Author: Tzvi Abusch
The Akkadian series Maqlû, 'Burning', remains the most important magical text against witchcraft from Mesopotamia and perhaps from the entire ancient Near East. Maqlû is a nine-tablet work consisting of the text of almost 100 incantations and accompanying rituals directed against witches and witchcraft. The work prescribes a single complex ceremony and stands at the end of a complex literary and ceremonial development. Thus, Maqlû provides important information not only about the literary forms and cultural ideas of individual incantations, but also about larger ritual structures and thematic relations of complex ceremonies. This new edition of the standard text contains a synoptic edition of all manuscripts, a composite text in transliteration, an annotated transcription and translation.

"These were only minor remarks scribbled in the margins of an excellent and most welcome edition of Maqlû, a real monument. This book is the firm foundation on which future studies on Maqlû will be based." Marten Stol, NINO Leiden, Bibliotheca Orientalis lxxIII n° 5-6, September-December 2016
Author: Tzvi Abusch
Among the most important sources for understanding the cultures, religions, and systems of thought of ancient Mesopotamia is the large corpus of magical and medical texts directed against witchcraft. The most important of these texts is the Akkadian series Maqlû (“Burning”).

This volume offers a collection of studies on Mesopotamian witchcraft and Maqlû written subsequent to the appearance of the author’s 2002 collection of studies on witchcraft (Brill, 2002). Many of the studies reprinted here take a diachronic approach to individual incantations and rituals and attempt to solve textual difficulties using literary-critical and/or text-critical approaches.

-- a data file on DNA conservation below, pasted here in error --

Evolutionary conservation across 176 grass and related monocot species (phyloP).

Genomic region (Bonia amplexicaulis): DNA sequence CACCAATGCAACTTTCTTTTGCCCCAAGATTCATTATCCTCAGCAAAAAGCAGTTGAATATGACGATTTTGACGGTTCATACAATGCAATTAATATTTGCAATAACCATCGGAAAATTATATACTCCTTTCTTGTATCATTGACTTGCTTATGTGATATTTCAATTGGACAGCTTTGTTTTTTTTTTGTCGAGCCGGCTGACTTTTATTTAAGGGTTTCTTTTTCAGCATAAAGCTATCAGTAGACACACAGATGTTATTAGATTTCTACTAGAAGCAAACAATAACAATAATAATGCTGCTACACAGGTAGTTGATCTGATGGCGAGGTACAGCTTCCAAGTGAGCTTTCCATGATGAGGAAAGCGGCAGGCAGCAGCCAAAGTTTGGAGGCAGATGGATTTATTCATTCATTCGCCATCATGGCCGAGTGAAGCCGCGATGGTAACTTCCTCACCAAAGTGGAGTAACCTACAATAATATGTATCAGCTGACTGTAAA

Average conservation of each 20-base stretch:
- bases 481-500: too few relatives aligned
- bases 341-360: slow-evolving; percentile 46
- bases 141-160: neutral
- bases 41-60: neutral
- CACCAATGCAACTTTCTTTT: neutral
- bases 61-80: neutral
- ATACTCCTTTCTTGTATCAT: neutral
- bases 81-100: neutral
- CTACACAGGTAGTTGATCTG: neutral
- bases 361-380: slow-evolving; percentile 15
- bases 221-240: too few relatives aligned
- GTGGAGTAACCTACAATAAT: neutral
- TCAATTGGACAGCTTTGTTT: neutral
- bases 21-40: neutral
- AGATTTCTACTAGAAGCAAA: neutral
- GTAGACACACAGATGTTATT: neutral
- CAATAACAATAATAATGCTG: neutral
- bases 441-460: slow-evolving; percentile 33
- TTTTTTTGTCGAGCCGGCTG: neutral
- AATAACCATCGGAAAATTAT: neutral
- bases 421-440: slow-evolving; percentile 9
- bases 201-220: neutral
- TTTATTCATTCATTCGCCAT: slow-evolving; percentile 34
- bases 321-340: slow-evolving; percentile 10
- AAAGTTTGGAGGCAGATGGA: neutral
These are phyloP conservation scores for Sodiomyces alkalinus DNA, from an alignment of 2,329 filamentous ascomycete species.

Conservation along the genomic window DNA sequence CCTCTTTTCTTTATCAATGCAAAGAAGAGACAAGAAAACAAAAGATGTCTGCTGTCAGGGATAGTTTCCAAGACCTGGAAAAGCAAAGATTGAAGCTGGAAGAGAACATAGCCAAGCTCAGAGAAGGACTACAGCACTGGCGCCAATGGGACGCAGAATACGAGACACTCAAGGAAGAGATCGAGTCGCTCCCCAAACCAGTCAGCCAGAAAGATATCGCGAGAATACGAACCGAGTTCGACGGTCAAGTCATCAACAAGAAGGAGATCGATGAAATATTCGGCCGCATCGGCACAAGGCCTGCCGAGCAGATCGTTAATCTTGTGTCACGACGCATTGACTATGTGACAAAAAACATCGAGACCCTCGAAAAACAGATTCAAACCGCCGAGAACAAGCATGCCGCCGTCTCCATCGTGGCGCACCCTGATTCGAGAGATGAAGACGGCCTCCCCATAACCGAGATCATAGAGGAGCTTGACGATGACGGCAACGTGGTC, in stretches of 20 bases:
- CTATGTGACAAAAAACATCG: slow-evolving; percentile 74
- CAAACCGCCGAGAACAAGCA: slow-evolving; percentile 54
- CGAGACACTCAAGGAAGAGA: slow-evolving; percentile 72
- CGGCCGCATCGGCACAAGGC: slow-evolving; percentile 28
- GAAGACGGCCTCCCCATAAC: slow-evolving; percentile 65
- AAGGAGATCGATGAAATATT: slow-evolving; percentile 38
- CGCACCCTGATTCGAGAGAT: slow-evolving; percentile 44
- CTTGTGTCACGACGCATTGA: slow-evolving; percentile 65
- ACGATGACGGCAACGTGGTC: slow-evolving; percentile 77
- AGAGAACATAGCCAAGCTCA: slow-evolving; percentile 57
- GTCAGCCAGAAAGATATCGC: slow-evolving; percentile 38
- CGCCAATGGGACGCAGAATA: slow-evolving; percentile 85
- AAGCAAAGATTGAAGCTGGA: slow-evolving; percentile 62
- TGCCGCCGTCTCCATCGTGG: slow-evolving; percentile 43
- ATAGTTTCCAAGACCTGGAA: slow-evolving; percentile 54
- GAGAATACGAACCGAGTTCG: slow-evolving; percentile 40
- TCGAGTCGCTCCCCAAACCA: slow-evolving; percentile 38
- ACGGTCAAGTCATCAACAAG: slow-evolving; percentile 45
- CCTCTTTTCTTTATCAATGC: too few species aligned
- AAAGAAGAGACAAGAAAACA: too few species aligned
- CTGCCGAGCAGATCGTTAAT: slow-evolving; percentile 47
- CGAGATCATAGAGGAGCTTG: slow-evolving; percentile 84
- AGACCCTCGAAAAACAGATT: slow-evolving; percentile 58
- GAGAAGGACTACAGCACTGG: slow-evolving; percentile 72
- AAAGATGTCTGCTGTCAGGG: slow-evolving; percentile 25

Towards a History and Understanding of Babylonian Witchcraft Beliefs and Literature
Author: Tzvi Abusch
This volume is about the history, literature, ritual, and thought associated with ancient Mesopotamian witchcraft.
With chapters on the changing forms and roles of witchcraft beliefs, the ritual function, form, and development of the Maqlû text (the most important ancient work on the subject), and the meaning of the Maqlû ceremony, as well as the ideology of the final version of the text. The volume significantly contributes to our understanding of the Maqlû text, and the reconstruction of the development of thought about witchcraft and magic in Mesopotamia.
Author: Tzvi Abusch


The book of Jonah concludes with a puzzling rhetorical question by God, connecting plants, animals, and the people of Nineveh (4:10–11). This essay attempts to explain the logic of this rhetoric and to lay out its precise force, thereby clarifying the literary message of the book.

In: Journal of Ancient Near Eastern Religions
In: Lingering over Words: Studies in Ancient Near Eastern Literature in Honor of William L. Moran
In: Self, Soul and Body in Religious Experience
In: Sources of Evil
In: The Divine Courtroom in Comparative Perspective
In: Disease in Babylonia
In: "The Scaffolding of Our Thoughts"